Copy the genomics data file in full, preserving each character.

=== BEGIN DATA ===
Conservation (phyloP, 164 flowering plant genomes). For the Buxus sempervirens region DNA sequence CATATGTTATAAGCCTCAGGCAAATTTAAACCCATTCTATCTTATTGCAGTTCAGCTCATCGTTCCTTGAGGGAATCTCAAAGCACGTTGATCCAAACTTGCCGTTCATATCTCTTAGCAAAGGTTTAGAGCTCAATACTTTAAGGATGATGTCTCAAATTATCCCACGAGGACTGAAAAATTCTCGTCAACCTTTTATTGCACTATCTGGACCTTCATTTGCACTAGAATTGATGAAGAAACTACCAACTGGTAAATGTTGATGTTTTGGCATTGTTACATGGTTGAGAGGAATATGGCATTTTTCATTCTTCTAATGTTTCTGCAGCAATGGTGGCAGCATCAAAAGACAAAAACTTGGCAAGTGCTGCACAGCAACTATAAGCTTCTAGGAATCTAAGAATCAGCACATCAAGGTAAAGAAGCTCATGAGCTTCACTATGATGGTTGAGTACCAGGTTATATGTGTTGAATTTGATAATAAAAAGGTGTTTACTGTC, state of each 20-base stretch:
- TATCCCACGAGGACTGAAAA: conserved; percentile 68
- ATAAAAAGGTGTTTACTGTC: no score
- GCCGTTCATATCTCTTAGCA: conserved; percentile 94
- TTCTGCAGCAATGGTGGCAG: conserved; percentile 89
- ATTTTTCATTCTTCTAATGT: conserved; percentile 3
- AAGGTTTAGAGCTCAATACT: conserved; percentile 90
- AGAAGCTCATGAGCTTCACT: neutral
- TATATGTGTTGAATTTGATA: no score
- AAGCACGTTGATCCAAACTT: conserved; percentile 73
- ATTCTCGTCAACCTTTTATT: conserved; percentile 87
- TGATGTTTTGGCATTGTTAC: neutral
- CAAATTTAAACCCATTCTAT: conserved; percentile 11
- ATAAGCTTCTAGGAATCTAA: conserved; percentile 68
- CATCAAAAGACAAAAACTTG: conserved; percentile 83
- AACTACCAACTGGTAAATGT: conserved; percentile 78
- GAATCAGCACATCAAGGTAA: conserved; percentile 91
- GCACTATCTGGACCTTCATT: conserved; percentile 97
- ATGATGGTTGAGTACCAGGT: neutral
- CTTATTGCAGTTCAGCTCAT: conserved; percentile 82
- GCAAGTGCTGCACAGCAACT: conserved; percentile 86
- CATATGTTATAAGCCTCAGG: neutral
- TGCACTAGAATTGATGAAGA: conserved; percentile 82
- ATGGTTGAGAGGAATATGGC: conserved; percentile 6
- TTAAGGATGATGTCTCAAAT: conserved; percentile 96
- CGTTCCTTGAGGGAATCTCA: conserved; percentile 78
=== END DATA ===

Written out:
Conservation (phyloP, 164 flowering plant genomes). For the Buxus sempervirens region DNA sequence CATATGTTATAAGCCTCAGGCAAATTTAAACCCATTCTATCTTATTGCAGTTCAGCTCATCGTTCCTTGAGGGAATCTCAAAGCACGTTGATCCAAACTTGCCGTTCATATCTCTTAGCAAAGGTTTAGAGCTCAATACTTTAAGGATGATGTCTCAAATTATCCCACGAGGACTGAAAAATTCTCGTCAACCTTTTATTGCACTATCTGGACCTTCATTTGCACTAGAATTGATGAAGAAACTACCAACTGGTAAATGTTGATGTTTTGGCATTGTTACATGGTTGAGAGGAATATGGCATTTTTCATTCTTCTAATGTTTCTGCAGCAATGGTGGCAGCATCAAAAGACAAAAACTTGGCAAGTGCTGCACAGCAACTATAAGCTTCTAGGAATCTAAGAATCAGCACATCAAGGTAAAGAAGCTCATGAGCTTCACTATGATGGTTGAGTACCAGGTTATATGTGTTGAATTTGATAATAAAAAGGTGTTTACTGTC, state of each 20-base stretch:
- TATCCCACGAGGACTGAAAA: conserved; percentile 68
- ATAAAAAGGTGTTTACTGTC: no score
- GCCGTTCATATCTCTTAGCA: conserved; percentile 94
- TTCTGCAGCAATGGTGGCAG: conserved; percentile 89
- ATTTTTCATTCTTCTAATGT: conserved; percentile 3
- AAGGTTTAGAGCTCAATACT: conserved; percentile 90
- AGAAGCTCATGAGCTTCACT: neutral
- TATATGTGTTGAATTTGATA: no score
- AAGCACGTTGATCCAAACTT: conserved; percentile 73
- ATTCTCGTCAACCTTTTATT: conserved; percentile 87
- TGATGTTTTGGCATTGTTAC: neutral
- CAAATTTAAACCCATTCTAT: conserved; percentile 11
- ATAAGCTTCTAGGAATCTAA: conserved; percentile 68
- CATCAAAAGACAAAAACTTG: conserved; percentile 83
- AACTACCAACTGGTAAATGT: conserved; percentile 78
- GAATCAGCACATCAAGGTAA: conserved; percentile 91
- GCACTATCTGGACCTTCATT: conserved; percentile 97
- ATGATGGTTGAGTACCAGGT: neutral
- CTTATTGCAGTTCAGCTCAT: conserved; percentile 82
- GCAAGTGCTGCACAGCAACT: conserved; percentile 86
- CATATGTTATAAGCCTCAGG: neutral
- TGCACTAGAATTGATGAAGA: conserved; percentile 82
- ATGGTTGAGAGGAATATGGC: conserved; percentile 6
- TTAAGGATGATGTCTCAAAT: conserved; percentile 96
- CGTTCCTTGAGGGAATCTCA: conserved; percentile 78